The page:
Options for healthier Puako reef spelled out
Residents now have a better idea of the cost of protecting water quality and ensuring healthy reefs at Puako Bay.
The cost to build private aerobic wastewater processing systems would run about $6 million for Puako residents, and a sewage plant would be $9 million, according to an engineer’s study completed last month. The report by Aqua Engineering — which favors the building of a treatment plant — also contained a study of the possibility of a $9 million to $10 million collection system that would link Puako homes with the Mauna Lani treatment facility.
But with federal grants available, the price is right, said George Fry, a board member of the Puako Community Association. Fry estimated the average homeowner would be out-of-pocket about $134 a month over 20 years to pay for a private treatment plant.
Residents, researchers and reef protection groups are trying to find ways to reduce human pollution impacts on the reef, where more than half of the corals have died during the past four decades, according to the Nature Conservancy. Puako Bay has about 160 homes and an estimated 60 to 70 cesspools along 2.5 miles of shoreline.
But there is no consensus yet in the Puako community on which course to take, and at least one resident disagrees with the study’s methods and conclusions.
The Aqua Engineering study for the Coral Reef Alliance found that aerobic treatment units could be installed more quickly than other options. But the systems require upkeep and do not remove bacteria and pathogens. While a private treatment plant has a longer timeline, it removes the most nutrients. The option of connecting to Mauna Lani was most expensive and would require permitting and collaboration with Mauna Lani, the study found.
The Coral Reef Alliance has just sent out a summary of the report and a survey card designed to gauge homeowner reaction to the three options, Fry said.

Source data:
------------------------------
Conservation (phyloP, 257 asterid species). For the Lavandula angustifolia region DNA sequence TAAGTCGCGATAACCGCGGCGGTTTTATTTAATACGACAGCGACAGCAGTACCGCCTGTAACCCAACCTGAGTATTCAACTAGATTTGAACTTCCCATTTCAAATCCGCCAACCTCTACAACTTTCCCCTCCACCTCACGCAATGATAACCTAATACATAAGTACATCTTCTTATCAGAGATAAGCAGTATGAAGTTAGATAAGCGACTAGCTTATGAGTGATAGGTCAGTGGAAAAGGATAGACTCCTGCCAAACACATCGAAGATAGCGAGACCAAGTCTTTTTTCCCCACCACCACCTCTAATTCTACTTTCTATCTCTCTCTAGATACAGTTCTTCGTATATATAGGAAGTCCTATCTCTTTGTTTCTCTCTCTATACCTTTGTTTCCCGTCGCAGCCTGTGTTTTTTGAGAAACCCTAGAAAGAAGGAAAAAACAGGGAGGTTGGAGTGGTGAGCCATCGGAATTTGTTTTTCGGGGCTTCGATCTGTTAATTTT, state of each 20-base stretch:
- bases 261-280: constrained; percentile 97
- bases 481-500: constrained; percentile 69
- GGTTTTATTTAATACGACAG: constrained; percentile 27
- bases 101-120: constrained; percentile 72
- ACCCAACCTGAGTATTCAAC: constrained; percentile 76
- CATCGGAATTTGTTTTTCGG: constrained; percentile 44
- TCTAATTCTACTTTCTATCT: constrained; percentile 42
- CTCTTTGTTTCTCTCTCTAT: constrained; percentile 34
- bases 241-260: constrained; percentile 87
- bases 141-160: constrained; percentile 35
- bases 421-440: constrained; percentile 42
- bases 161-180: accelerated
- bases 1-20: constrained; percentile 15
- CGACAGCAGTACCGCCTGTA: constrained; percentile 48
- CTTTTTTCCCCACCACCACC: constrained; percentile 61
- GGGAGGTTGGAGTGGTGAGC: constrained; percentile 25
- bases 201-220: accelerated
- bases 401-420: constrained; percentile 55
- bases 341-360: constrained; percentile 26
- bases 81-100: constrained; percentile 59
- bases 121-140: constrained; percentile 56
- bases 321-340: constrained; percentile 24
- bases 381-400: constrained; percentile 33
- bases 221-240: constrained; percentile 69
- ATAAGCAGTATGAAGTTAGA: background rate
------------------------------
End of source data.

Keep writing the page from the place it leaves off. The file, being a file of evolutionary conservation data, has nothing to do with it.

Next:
“I think this will be the first real test if we can get support for this and proceed,” Fry said. “If the community is behind this, there’s a good chance of getting it done.”
A 2014 study by the Nature Conservancy found a link between poor coral health and groundwater being discharged into the reef along the bay. The study found high levels of enterococcus bacteria in shoreline waters, either from human sewage or animals. Coral growth anomalies were also highest where nutrients like nitrogen and phosphates from groundwater were elevated, particularly at the Puako boat ramp and Waialea Bay.
Additionally, researchers with the Hawaii Institute of Marine Biology, found the reefs at Puako were overgrown with red filamentous algae compared to other areas of the coast. Ongoing microbial source tracking by ecologists from three universities will better trace human sewage hot spots and land-based pollution sources.
But resident Phil Hayward said the time for action was years ago.
“It’s really depressing to see 20 months wasted on what should have been a two-month inquiry,” Hayward said. “All local wastewater professionals I had spoken with two years ago agreed the only quick feasible plan for water quality improvement via cesspool replacements was ATUs.”
Hayward said a sewage plant is costly, has unknowns associated with permitting, and would take years to build. Instead, individual homeowners should be installing aerobic treatment units priced at around $30,000, Hayward argued. The total cost of putting the units where they’re needed would likely run about a third of the cost of a treatment plant and could be undertaken without forming an improvement district, Hayward said.
He challenged the math in the Coral study, saying ATUs could be installed at 100 homes for about $3 million. The reported $300 monthly maintenance cost for ATUs is also unrealistically high, he said.
“The coral reef in Puako is a national, state, county treasure,” Hayward said. “We really are not protecting it, even when the studies show its decline and human waste is shown to be detrimental and present, largely due to untreated waste from cesspools. It makes me so sad.”
Puako Community Association member George Robertson said he prefers building a plant that gives the community control over the treatment process to assure the reef is truly being protected.
“In my personal opinion, ATUs aren’t a good option,” he said. “They don’t last too long, they don’t function well unless they’re properly maintained, and they’re expensive on a monthly basis to maintain.”
The Puako-Mauna Lani reef is one of the most extensive fringing reefs on the island. NOAA’s Coral Reef Working Group declared the bay a priority in 2012. Hawaii Coastal Zone Management has also designated the bay a special management area.